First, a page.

How green? Return the lizard fern river-crossing footprint

We’ve returned to Cloudbridge and it’s life life life life life life life, like usual. Definitely going to miss this place with all its variety of animals, plants, and fungi. Trying to describe any of it is an exercise in art itself and my hat goes off to any systematics and taxonomic scientist. Every day there is a new find followed by a whole load of searching to nail it down. Lou and I decided to take a morning stroll at 3am to Vulture’s Rock, an outcrop halfway up an East-facing slope. As the sun started to rise, Uran, the tallest mountain in view, lit up like an ancient temple with a glistening gem a rest on top. It was an hour or more before the sun made its way over the Chirripo-trail ridgeline and down the slope to strike us. On the way down we spotted ferns that looked like unraveling slippers out of Alice in wonderland, angel-wing shaped fungus fruiting all over a dead-standing tree, and a vibrantly-coloured and scaled lizard hiding amongst the over-grown grass, giving us enough of a glimpse before skittering off into safety.

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Sceloporus malachiticus, (from google)

Life doesn’t appear to understand the distinction between inside and outside. An experience the visitors here find out all too easily at night when crickets jump over your skin as you work at the computer; where sparrow-sized moths fly at your face; and in the case of the office, where a spider claimed the underside of the desk as her maternity ward.

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Spider clutching at her eggs, surrounded by a dense dome-like web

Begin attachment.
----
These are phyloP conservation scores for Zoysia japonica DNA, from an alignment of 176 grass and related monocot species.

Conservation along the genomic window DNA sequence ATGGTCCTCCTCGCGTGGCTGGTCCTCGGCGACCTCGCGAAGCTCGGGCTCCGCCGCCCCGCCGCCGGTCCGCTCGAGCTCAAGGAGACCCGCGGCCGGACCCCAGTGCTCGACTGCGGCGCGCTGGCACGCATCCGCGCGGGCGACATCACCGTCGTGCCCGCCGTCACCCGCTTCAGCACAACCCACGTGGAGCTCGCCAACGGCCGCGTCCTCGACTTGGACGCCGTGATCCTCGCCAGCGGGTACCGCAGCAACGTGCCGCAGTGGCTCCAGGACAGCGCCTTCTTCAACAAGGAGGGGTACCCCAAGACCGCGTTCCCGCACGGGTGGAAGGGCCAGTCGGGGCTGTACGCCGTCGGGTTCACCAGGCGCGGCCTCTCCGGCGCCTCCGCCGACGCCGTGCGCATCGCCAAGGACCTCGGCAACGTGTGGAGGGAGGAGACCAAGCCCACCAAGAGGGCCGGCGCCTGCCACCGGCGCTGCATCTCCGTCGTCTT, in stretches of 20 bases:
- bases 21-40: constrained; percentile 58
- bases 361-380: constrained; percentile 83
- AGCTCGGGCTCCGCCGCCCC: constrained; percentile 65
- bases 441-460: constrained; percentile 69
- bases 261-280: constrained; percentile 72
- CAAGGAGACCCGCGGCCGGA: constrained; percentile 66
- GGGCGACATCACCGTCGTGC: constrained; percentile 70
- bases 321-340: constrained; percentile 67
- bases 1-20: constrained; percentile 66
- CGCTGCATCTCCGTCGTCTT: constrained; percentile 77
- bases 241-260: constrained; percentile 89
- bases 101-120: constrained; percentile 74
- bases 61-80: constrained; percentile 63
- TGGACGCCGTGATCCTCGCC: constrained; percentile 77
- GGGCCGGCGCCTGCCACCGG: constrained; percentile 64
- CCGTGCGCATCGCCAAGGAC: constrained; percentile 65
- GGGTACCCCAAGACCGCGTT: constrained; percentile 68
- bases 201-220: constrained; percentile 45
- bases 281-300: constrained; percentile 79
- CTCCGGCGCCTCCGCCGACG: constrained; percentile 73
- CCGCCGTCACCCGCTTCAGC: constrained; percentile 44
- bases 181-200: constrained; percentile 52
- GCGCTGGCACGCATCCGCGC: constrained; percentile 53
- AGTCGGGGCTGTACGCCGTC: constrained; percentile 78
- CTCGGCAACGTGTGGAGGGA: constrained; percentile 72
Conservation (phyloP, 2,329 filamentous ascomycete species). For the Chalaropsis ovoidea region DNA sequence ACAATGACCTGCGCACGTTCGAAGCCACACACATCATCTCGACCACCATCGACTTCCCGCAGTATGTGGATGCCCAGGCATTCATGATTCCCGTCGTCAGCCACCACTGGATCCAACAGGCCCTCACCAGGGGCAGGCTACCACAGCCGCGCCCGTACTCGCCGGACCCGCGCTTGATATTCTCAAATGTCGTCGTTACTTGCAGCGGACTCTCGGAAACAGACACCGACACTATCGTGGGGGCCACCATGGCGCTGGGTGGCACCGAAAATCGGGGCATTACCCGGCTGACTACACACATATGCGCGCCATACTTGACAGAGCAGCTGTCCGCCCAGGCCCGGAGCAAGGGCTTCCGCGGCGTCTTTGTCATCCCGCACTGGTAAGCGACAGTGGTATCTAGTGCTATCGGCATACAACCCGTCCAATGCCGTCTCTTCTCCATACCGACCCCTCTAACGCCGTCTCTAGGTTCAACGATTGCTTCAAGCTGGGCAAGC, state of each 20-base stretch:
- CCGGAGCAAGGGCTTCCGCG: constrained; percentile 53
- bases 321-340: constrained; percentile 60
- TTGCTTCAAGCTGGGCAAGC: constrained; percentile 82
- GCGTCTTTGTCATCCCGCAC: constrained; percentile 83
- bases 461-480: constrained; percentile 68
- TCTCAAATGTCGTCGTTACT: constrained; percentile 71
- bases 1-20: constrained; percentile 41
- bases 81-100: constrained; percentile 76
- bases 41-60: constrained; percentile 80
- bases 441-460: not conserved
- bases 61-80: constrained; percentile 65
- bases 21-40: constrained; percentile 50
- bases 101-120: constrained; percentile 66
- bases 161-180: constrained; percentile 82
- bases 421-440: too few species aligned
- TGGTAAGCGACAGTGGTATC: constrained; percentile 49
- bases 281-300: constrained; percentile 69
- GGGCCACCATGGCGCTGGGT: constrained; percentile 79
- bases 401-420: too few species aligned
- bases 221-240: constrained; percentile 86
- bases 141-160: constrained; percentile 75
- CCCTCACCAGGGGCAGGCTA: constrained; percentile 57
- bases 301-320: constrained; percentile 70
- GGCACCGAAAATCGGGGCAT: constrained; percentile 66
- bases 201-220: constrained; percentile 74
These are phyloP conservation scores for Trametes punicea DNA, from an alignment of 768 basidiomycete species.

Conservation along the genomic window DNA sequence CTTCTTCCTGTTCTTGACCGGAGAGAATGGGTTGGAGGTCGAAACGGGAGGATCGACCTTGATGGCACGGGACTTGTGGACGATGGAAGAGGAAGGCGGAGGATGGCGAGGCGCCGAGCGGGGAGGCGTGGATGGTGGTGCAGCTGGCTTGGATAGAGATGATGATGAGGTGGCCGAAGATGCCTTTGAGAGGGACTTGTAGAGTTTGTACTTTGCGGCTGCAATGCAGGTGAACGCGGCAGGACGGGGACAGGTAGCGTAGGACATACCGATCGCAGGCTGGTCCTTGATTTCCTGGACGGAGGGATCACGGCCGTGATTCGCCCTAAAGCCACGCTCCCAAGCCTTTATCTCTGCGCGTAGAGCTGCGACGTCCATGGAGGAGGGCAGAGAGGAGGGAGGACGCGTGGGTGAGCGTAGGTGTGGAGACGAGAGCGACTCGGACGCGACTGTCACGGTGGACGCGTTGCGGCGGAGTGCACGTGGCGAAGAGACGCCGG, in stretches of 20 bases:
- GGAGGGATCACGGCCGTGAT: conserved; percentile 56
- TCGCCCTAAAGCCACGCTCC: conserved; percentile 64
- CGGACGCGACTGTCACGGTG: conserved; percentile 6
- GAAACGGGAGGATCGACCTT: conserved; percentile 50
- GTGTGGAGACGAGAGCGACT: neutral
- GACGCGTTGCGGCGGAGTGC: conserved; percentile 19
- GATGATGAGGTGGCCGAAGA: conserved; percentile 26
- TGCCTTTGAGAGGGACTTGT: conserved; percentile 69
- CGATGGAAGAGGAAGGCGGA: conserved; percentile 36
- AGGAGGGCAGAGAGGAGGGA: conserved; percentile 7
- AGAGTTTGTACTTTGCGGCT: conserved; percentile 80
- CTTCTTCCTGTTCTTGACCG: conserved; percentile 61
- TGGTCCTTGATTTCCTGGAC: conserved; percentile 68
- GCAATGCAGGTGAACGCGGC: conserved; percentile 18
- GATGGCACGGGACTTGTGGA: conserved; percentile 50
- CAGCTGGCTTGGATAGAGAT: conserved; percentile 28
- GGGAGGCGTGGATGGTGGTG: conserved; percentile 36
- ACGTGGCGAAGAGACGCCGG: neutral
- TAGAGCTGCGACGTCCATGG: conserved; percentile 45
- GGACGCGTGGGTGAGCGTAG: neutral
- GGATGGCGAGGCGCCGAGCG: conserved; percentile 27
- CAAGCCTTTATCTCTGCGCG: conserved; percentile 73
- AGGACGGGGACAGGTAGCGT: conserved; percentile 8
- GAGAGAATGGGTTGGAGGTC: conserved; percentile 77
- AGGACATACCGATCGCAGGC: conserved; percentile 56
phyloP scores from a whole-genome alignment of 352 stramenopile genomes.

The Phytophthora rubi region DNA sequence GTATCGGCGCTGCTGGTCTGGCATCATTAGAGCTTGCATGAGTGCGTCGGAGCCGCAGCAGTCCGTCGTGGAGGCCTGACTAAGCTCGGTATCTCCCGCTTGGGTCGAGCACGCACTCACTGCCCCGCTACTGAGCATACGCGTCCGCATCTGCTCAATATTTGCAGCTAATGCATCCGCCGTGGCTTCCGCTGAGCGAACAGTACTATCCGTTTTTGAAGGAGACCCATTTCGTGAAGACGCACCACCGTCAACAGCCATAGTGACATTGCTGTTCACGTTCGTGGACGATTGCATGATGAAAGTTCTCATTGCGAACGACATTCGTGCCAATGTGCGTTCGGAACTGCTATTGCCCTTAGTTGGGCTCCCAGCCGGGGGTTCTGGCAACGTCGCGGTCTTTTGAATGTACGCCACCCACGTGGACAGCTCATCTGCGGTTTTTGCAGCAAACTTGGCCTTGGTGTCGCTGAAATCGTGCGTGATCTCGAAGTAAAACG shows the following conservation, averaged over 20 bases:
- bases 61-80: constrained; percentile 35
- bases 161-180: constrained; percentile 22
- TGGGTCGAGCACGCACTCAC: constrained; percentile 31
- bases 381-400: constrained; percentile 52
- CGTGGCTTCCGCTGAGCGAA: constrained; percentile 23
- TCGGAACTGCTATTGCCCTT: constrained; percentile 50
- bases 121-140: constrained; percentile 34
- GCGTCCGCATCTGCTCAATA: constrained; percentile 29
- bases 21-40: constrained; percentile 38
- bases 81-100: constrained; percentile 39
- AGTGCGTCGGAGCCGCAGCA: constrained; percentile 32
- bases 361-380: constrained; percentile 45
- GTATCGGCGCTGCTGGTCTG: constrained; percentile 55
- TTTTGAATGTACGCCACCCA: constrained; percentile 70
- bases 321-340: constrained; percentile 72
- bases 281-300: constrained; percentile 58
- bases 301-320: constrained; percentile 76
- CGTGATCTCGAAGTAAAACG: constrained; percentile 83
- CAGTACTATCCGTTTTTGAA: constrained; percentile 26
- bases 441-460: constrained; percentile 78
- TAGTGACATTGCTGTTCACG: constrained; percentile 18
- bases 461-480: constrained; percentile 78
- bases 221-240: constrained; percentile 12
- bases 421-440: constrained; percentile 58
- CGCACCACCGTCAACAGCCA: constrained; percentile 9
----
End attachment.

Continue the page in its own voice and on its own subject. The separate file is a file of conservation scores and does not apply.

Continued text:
It has been refreshing to sit on the other side of the classroom now that I have returned to university, wondering about as a student instead of guiding wonderers as a teacher. However, the cornerstones of teaching that I learned in English Language Teaching of context, purpose, collaboration, and authenticity are all absent in lectures. This has been frustrating and a struggle to say the least. Fortunately, the professors of the Ecology department at Otago compensate for this by being forerunners in the world for advocating research as a means of learning. This is where I feel those cornerstones have been catered for and is definitely one of the reasons we have been able to make this journey, for without those skills we would surely be making progress like a moth to a lamp. Throughout the last two years, Otago has led us on a path towards self-motivated research, directing us towards measurable questions, assessing data validity, and cautiously inferring answers from results.

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Loopy-looking fern frond